China CDC publishes study finding traces of COVID-19 virus at Wuhan market, not all agree

Published three years after the outbreak, the study does not really pinpoint a source of COVID-19 infection.
Ameya Paleja
The origins of COVID-19 pandemic are still unclear
The origins of COVID-19 pandemic are still unclear


A new study published by researchers at the Chinese Center for Disease Control and Prevention (China CDC) sheds light on the samples collected from the wet animal market in Wuhan, Chin – the alleged place of origin of the COVID-19 pandemic. Scientists from around the world are split on whether the study helps us identify the origins of the disease.

The Huanan Seafood Wholesale Market in the city of Wuhan was shut down in January 2020 after multiple early COVID-19 cases were linked to the location. Researchers are of the view that the SARS-nCOV-2 virus likely spilled over from the animals to humans here. An alternate theory supports the idea that the virus likely leaked from a virology research laboratory in Wuhan and that the wet market was a superspreader event.

Genomic analysis of swabs taken from stalls, surfaces, cages, and machinery inside the market was expected to provide more insights about the spread of the virus at the location and was recently published in the journal Nature.

Why has the study split the scientific community?

According to the study, some of the samples collected at the site tested positive for the virus. The analysis also showed that animals, such as raccoon dogs, are susceptible to the virus and were also present at the location. Since the sample collection was done after the disease began to spread, the scientific community is split on how the data needs to be interpreted.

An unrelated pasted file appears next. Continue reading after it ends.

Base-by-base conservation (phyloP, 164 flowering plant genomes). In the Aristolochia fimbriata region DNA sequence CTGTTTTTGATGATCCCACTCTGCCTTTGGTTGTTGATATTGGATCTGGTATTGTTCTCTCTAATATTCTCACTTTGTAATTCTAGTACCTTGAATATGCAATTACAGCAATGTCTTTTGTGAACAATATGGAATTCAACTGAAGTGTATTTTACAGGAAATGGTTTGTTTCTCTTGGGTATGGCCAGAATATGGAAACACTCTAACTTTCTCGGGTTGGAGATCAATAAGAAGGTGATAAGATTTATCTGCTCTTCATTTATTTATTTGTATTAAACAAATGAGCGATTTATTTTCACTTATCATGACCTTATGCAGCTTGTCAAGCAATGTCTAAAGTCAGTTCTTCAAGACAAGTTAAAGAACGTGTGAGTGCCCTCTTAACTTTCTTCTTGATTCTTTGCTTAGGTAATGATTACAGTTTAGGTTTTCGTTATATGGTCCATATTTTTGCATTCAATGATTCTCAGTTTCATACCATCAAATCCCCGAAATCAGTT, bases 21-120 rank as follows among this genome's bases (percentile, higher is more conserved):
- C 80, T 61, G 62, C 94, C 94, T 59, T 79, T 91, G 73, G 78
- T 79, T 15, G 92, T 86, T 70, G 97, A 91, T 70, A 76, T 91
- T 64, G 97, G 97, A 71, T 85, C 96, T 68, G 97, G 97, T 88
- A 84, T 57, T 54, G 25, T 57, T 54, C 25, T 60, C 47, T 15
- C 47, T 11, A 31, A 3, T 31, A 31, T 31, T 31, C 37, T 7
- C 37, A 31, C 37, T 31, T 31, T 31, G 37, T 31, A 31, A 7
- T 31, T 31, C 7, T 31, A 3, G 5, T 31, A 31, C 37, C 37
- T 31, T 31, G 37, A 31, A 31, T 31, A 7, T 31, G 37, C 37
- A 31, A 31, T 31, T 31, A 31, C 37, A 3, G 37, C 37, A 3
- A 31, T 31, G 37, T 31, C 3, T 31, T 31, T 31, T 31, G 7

David Robertson, a virologist at the University of Glasgow, told the BBC that the study provided strong evidence for the animal-human spillover. Calling the analysis an important dataset that was now available for others to work upon, he added that it was compelling evidence that the animals were probably infected with the virus.

China CDC publishes study finding traces of COVID-19 virus at Wuhan market, not all agree
Knowing the origins of COVID could help us avoid a similar pandemic

In the early weeks of the outbreak, there were two lineages of the virus, A and B, that were circulating, with only lineage B being found at the market. The China CDC paper has also confirmed that lineage A was also found in the samples it analyzed, further confirming that lineage A is not ancestral to B.

Others, however, are apprehensive of the findings and suggest that the findings are not conclusive that the virus spillover happened at the market. They hypothesize that the virus probably was brought to the market and not necessarily by an animal. Additionally, the study also fails to identify a specific animal host for the virus, which passed it over to humans, fueling the lab leak theory.

Alice Hughes, a conversation biologist at the University of Hong Kong, questioned the quality of the research after the study also found traces of panda, mole rats, and chimpanzee DNA in the market samples. Since killing a panda is punishable by death in China, Hughes is confident that there was no trace of a panda in the market, yet it showed up in the analysis.